RICCI Glitch? The Unexpected Appearance of Transferred Intent in Title VII
FIU Legal Studies Research Paper Series No. 10-02
40 Pages Posted: 19 May 2010 Last revised: 28 Jun 2010
Date Written: March 31, 2010
In the case of Ricci v. DeStefano, the Supreme Court officially opened the door to what this Article identifies as a theory of “transferred intent” jurisprudence under Title VII. The principle of transferred intent, borrowed from tort and criminal law, has never before been seen as factoring into Title VII antidiscrimination jurisprudence.
In Ricci, the Supreme Court assumed that a city’s refusal to promote firefighters qualifying for promotion based on exams that appeared to disproportionately screen out members of minority groups amounted to deliberate discrimination, irrespective of their individual races or whether their individual races were actually taken into account. This Article reveals that the Supreme Court actually decided a very important issue that has split and confused courts, but failed to explicitly acknowledge that it was doing so. It argues that under the “transferred intent” theory of Title VII implicitly advanced in Ricci, future plaintiffs adversely affected by a decision that is “race-conscious” might be able to make out a viable case of intentional disparate treatment under Title VII if their race was not considered at all, or even if it was consciously disregarded in the decision-making process.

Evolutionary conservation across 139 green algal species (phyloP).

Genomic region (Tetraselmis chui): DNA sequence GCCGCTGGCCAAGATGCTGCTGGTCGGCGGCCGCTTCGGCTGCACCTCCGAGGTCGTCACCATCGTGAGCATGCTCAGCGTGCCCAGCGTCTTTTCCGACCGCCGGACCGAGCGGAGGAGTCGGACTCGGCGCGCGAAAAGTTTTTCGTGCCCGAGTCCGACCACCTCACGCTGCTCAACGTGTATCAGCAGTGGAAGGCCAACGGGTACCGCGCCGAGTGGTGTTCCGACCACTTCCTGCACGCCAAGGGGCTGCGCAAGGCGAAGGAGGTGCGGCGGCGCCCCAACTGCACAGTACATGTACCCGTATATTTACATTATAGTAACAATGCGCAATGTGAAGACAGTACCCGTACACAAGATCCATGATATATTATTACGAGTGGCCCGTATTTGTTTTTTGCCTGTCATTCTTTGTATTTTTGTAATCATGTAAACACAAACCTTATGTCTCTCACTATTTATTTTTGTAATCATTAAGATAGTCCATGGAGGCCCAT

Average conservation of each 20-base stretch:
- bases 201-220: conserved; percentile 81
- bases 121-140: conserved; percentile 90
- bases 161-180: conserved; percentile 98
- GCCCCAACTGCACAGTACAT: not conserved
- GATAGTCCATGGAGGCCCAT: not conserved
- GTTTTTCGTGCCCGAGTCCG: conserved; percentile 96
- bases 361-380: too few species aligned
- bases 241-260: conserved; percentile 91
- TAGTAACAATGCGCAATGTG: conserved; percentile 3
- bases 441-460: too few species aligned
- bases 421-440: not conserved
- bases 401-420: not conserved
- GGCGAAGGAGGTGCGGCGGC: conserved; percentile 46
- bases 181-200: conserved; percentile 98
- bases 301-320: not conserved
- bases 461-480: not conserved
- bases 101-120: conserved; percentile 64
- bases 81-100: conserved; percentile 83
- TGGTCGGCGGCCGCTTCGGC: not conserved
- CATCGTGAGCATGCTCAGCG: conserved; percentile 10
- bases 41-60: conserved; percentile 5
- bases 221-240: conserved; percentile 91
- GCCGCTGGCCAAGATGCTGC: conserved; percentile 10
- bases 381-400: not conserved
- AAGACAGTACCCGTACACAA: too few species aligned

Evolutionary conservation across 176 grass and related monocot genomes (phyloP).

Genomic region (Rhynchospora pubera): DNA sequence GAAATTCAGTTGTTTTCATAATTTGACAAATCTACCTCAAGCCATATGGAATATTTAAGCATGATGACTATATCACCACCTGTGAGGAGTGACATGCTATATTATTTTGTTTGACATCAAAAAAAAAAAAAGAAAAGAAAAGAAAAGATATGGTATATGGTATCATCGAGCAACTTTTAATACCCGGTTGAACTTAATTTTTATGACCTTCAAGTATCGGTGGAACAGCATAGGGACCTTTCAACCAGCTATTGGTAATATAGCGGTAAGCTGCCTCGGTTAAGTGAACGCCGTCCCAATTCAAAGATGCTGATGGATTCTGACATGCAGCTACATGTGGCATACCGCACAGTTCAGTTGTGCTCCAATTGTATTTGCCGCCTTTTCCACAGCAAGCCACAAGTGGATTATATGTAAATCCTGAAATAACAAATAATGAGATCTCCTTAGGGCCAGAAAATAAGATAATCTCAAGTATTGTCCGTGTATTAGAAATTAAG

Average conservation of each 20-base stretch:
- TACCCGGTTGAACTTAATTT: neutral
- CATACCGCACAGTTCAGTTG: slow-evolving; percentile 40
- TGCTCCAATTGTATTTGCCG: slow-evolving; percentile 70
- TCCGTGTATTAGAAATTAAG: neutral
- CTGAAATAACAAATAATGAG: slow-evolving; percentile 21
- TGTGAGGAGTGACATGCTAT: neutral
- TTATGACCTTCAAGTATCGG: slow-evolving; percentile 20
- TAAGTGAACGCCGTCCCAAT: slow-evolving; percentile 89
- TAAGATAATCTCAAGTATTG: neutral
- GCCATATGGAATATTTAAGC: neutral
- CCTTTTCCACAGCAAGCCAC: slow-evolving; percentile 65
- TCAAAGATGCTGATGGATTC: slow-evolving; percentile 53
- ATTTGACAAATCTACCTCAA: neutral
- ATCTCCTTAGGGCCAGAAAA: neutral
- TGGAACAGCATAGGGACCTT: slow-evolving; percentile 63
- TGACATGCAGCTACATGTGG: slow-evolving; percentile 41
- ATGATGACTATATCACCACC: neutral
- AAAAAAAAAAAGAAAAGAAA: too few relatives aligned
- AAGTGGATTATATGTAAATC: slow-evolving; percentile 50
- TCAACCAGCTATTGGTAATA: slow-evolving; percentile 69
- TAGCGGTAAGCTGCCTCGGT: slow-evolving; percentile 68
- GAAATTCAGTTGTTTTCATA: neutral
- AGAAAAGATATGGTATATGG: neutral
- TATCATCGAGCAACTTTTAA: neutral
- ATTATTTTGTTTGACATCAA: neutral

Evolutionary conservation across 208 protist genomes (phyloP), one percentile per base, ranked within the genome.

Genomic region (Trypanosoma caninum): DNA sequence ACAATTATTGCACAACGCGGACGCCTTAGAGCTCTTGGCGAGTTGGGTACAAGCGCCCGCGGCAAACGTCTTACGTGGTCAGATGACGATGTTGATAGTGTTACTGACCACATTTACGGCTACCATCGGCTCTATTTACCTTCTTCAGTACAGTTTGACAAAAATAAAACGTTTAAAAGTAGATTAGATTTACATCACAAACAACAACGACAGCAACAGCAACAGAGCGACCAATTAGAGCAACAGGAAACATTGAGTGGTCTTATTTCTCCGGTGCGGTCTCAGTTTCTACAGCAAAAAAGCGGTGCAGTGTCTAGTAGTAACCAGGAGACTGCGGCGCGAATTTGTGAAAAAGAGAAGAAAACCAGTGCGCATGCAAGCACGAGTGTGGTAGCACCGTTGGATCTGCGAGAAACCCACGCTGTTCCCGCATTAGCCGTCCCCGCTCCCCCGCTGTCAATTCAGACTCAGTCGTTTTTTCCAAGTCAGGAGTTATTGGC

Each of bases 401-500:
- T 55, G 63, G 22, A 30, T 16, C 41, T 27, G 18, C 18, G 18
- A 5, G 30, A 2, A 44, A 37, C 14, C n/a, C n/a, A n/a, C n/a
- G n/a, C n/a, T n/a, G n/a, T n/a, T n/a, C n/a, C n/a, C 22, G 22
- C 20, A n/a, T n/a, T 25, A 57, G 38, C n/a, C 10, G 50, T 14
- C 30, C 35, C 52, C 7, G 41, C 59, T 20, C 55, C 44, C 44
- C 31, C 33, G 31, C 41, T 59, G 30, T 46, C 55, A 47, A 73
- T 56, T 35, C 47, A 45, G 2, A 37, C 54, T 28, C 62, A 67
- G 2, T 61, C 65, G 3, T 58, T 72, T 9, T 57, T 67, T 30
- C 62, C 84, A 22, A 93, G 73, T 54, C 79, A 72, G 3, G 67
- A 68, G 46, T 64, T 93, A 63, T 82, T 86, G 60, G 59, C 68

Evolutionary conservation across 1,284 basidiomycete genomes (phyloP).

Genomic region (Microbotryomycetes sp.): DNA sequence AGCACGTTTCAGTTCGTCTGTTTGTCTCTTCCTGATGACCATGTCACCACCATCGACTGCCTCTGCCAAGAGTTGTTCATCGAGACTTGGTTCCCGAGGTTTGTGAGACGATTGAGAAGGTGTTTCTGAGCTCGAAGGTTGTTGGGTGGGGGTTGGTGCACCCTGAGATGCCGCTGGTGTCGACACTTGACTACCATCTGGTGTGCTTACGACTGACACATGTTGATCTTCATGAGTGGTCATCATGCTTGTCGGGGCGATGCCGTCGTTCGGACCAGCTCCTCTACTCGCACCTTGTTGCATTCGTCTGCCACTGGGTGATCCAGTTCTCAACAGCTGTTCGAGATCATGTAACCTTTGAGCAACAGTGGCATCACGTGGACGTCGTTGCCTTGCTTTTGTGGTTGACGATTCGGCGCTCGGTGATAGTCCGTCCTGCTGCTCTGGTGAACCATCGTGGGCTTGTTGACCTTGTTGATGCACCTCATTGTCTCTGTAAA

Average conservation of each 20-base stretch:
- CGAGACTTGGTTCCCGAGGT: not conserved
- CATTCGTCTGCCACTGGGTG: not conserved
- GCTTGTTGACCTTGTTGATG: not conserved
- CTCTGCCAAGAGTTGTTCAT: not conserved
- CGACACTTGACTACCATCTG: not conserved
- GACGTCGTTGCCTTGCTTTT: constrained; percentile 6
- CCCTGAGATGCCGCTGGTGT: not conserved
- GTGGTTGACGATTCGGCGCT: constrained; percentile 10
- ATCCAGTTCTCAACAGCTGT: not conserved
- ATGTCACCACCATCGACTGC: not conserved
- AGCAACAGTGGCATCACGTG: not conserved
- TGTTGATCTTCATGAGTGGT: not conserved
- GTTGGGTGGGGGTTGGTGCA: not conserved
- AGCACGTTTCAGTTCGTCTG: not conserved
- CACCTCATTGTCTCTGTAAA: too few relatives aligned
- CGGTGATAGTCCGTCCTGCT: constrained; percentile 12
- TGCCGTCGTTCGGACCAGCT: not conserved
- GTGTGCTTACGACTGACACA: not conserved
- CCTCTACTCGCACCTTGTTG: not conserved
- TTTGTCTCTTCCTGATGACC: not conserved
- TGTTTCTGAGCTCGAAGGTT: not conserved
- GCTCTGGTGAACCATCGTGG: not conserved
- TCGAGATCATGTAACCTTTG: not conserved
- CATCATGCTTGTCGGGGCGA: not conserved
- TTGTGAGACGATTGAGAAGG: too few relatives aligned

The ramifications of a theory of transferred intent under Title VII are immense. To the extent that a decision to fire, hire, promote, or even to spare someone from an adverse action may be deemed somehow race-based or race-cognizant, does this now mean that those who are adversely affected may sue under a disparate treatment theory pursuant to Title VII, regardless of whether their protected class status played any role in the decision? Whereas the Supreme Court looks to have resolved a split as to the reach of Title VII that has spanned both time and geography, it is fascinating to note that it looks to have done so implicitly and almost inadvertently. The sudden and wholly unannounced infusion of the principle of transferred intent into Title VII Supreme Court jurisprudence needs to be recognized, contemplated, and weighed, as do its consequences, as the law in this area moves forward. This Article seeks to ignite that discourse.
Keywords: TITLE VII, Ricci v. DeStefano, discrimination, transferred intent, disparate treatment theory, race-based, race-congnizant, Supreme Court, anti-discrimination, employment
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